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Saturday, March 19, 2016

Murder in Amish Country: The Edward Gingerich Case

     Twenty-two years ago to this day, Edward Gingerich became the first old-order Amish man in history to be convicted of criminal homicide. A year earlier he had crushed his wife's skull by repeatedly stomping her. He next scooped out Katie Gingerich's brain with his hands, then opened her up with a kitchen knife and ripped out all of her internal organs. This atrocious assault took place in the kitchen of the couple's farmhouse located in a remote section of Crawford County in Rockdale Township near Mill Village, Pennsylvania. Two of Edward's children, ages three and four, witnessed the brutal March 19, 1993 killing.

     Edward Gingerich was a gifted young man. Unfortunately, the subjects that excited him were science and technology, disciplines that threatened the Amish way of life. An excellent mechanic, he built engines from scratch and could fix anything that contained a motor. A fish out of water, Edward Gingerich felt trapped in a society at odds with his talents and goals. He eventually built a modern sawmill with a machine shop near his house on property owned by his father. The business put him in touch with a lot of local English people and put him at odds with the local Amish bishop. His estrangement from his family and the Amish community led to depression, anger, and eventually madness in the form of paranoid schizophrenia.

     Prior to killing his wife, Edward spent two, ten-day stints in mental wards in Erie, Pennsylvania and Jamestown, New York. On Katie Gingerich's last day of life, she took Ed to see a chiropractor in Cambridge Springs, Pennsylvania who specialized in treating the Amish for physical aliments. The chiropractor, pursuant to his regular program of treatment, pulled Edward's toes and sent him home with a jar of blackstrap molasses.

     At the Edward Gingerich murder trial in March 1994, the Crawford County jury, in the face of overwhelming evidence to the contrary, refused to find the defendant not guilty by reason of insanity. Instead, they found hims "guilty of involuntary manslaughter but mentally ill." This meant Ed would receive psychiatric care while serving a fixed term in prison. Had he been found not guilty by reason of insanity, he would have been treated in a mental institution until the staff psychiatrists declared him well enough to return to society.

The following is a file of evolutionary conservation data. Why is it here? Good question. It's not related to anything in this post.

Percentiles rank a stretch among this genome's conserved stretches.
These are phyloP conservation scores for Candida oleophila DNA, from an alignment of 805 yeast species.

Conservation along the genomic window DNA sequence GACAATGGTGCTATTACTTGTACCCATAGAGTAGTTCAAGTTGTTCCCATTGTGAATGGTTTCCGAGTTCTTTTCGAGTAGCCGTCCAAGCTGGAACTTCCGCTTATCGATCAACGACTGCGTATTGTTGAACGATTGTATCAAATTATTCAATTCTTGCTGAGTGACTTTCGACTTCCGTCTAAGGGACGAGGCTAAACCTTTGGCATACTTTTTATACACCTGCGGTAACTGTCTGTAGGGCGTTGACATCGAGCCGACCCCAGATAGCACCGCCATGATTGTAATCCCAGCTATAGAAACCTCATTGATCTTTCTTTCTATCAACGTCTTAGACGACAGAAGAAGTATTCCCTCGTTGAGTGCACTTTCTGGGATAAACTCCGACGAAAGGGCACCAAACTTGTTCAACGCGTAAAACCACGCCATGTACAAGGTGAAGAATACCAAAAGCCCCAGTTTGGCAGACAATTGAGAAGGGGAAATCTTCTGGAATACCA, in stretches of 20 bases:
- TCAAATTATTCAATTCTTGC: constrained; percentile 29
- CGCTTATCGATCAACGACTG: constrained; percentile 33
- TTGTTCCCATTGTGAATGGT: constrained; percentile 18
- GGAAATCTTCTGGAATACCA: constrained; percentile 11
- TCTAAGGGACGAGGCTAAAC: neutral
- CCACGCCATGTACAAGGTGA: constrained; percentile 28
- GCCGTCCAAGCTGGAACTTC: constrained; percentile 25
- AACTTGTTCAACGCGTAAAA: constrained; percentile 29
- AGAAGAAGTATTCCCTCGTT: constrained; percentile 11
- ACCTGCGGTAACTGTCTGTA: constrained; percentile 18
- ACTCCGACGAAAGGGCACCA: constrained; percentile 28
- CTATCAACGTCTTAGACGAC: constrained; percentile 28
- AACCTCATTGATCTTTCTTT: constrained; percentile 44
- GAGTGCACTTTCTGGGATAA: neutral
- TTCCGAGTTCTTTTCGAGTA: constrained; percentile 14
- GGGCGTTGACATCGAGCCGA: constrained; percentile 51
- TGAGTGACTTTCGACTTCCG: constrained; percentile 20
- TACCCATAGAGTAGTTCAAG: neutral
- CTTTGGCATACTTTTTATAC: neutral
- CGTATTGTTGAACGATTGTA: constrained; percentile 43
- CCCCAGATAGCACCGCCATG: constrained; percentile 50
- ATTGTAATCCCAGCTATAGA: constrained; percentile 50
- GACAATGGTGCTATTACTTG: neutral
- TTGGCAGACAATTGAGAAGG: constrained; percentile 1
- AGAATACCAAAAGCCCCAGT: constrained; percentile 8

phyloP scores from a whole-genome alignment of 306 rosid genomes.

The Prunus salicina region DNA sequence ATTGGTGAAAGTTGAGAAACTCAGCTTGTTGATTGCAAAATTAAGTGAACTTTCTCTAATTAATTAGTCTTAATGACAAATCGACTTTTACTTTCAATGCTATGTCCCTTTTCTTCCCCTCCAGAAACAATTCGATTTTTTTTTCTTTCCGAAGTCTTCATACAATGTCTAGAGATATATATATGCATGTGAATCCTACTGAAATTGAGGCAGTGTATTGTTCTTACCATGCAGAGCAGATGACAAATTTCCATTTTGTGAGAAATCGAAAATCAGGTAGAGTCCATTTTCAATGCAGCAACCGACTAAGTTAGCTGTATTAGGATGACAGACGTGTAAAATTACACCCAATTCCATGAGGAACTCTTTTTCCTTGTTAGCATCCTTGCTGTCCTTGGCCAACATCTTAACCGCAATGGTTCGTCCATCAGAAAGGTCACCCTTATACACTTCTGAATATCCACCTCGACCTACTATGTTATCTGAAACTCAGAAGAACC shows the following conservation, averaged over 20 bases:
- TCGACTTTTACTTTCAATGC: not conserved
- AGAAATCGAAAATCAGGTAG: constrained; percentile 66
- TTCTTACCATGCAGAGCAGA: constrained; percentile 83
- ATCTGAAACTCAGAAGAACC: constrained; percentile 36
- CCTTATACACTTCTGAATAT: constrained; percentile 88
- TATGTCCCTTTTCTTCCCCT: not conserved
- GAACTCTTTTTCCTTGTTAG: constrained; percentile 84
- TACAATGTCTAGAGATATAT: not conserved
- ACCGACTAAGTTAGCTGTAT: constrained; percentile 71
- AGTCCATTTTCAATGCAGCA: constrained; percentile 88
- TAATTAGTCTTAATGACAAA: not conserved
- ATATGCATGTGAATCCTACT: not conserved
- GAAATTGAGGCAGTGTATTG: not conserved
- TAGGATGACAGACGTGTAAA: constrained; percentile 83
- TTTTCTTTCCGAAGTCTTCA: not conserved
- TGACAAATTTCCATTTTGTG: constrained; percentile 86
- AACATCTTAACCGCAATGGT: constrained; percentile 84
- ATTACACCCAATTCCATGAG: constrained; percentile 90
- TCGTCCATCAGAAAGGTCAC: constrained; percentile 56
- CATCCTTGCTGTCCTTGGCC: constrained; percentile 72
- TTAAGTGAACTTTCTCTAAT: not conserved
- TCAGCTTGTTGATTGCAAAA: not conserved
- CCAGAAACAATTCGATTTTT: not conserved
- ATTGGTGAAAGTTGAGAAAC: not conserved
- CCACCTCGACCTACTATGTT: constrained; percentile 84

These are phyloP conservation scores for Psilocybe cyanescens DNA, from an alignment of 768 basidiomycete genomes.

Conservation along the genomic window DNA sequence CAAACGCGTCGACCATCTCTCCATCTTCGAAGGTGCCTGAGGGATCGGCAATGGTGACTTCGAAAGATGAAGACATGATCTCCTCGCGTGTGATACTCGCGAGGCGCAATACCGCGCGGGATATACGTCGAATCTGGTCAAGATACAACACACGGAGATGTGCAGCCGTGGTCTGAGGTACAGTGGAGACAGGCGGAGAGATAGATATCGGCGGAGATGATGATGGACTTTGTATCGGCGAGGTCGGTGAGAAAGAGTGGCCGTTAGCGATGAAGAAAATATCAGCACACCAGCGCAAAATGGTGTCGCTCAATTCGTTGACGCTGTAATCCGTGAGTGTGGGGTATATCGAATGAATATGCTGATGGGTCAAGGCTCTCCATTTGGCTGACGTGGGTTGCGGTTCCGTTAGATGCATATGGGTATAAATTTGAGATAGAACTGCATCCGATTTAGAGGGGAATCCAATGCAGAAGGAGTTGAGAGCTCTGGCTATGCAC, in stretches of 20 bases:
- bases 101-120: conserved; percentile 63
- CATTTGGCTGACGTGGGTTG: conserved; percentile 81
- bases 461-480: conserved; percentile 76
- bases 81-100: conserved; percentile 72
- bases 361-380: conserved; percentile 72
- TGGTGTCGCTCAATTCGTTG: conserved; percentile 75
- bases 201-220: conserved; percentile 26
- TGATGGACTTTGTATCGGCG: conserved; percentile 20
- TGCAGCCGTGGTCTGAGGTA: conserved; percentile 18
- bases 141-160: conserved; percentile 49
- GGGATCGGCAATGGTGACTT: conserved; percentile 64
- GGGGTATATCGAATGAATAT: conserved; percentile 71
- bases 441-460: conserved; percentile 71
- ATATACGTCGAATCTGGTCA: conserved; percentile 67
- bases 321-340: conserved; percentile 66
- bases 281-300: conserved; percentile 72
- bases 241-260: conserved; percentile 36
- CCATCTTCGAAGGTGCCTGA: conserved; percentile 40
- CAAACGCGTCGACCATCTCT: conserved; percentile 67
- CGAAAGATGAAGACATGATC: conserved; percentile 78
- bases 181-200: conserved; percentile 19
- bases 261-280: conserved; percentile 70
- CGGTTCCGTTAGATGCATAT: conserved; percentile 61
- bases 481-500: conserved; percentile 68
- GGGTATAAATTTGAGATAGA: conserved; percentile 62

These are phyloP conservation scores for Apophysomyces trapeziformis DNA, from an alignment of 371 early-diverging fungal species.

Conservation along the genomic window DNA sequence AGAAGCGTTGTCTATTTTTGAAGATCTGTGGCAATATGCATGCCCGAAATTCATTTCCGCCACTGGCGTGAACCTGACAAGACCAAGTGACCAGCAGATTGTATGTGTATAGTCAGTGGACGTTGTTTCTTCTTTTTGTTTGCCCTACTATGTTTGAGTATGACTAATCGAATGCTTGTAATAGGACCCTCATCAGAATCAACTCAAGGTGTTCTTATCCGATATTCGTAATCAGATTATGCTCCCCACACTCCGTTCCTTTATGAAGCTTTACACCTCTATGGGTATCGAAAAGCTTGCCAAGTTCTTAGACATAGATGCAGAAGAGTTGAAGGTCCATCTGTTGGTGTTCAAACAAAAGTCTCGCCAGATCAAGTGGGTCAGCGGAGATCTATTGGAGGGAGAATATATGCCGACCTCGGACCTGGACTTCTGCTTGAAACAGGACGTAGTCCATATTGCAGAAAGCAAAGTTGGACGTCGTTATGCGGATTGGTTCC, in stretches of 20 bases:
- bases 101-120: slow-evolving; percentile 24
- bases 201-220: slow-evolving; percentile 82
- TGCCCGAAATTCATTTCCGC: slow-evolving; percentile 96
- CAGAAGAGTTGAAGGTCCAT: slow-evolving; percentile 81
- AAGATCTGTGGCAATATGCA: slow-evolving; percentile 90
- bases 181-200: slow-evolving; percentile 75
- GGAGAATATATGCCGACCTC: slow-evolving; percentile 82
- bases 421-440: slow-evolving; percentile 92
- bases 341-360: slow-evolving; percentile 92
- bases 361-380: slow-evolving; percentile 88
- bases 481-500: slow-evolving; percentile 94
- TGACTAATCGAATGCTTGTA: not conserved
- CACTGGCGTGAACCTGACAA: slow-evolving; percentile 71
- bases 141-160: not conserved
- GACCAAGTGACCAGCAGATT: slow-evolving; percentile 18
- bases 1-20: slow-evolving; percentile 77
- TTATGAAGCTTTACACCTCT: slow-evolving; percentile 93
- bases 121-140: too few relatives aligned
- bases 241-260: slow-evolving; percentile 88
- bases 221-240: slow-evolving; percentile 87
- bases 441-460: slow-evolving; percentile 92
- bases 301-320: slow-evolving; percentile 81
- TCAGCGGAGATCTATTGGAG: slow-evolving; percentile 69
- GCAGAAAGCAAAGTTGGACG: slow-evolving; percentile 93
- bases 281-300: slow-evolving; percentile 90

Prior to Edward Gingerich's sentencing, every member of the small Amish enclave put their names on a petition asking the judge to impose the maximum sentence. Since Ed had been convicted of the lesser homicide offense of involuntary manslaughter, the maximum sentence sentence was only five years. The trial judge, noting that Gingerich had already spent a year in the Crawford County Jail, sentenced him to four years.

     Edward Gingerich served his time in a minimum security prison near Mercer, Pennsylvania. He was released from custody, without any strings attached, in March 1998.

     In January 2011, following a troubled post-prison life, Edward Gingerich hanged himself in a barn near Cambridge Springs, Pennsylvania. At the time of his death, he was living outside the local Amish community on a small farm owned by his defense attorney. His suicide message, etched in dust in the barn, read: "Please forgive me."

     Today, the Mill Village Amish enclave is less than half the size it was at the time of the murder. The killing, besides costing the life of a young Amish woman, tore the Gingerich family apart and destroyed a once thriving community.

     A detailed narration of this tragic case can be found in my book, Crimson Stain.   

3 comments:

  1. When will your book(s) be available as eBooks?

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  2. My husband and I enjoy traveling to the Lancaster area of Pennsylvania. We will be taking a week off to enjoy some much needed vacation there. On one such trip we were able to have a dinner with an Amish family arranged by a local Mennonite. The family made money by serving dinner at their farm. I was told, that in part, it helped augment the costs of caring for their paranoid schizophrenic son in the home. Edward Gingerich and the young man on the farm were born with a terrible disease which is still so poorly controlled. A man in my village killed his pregnant girlfriend despite top of the line care due to the fact of deciding not to take his medicine. I will never see Mill Village the same! Poor Katie.

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  3. Many of my books are available on Kindle, but unfortunately "Crimson Stain" isn't.

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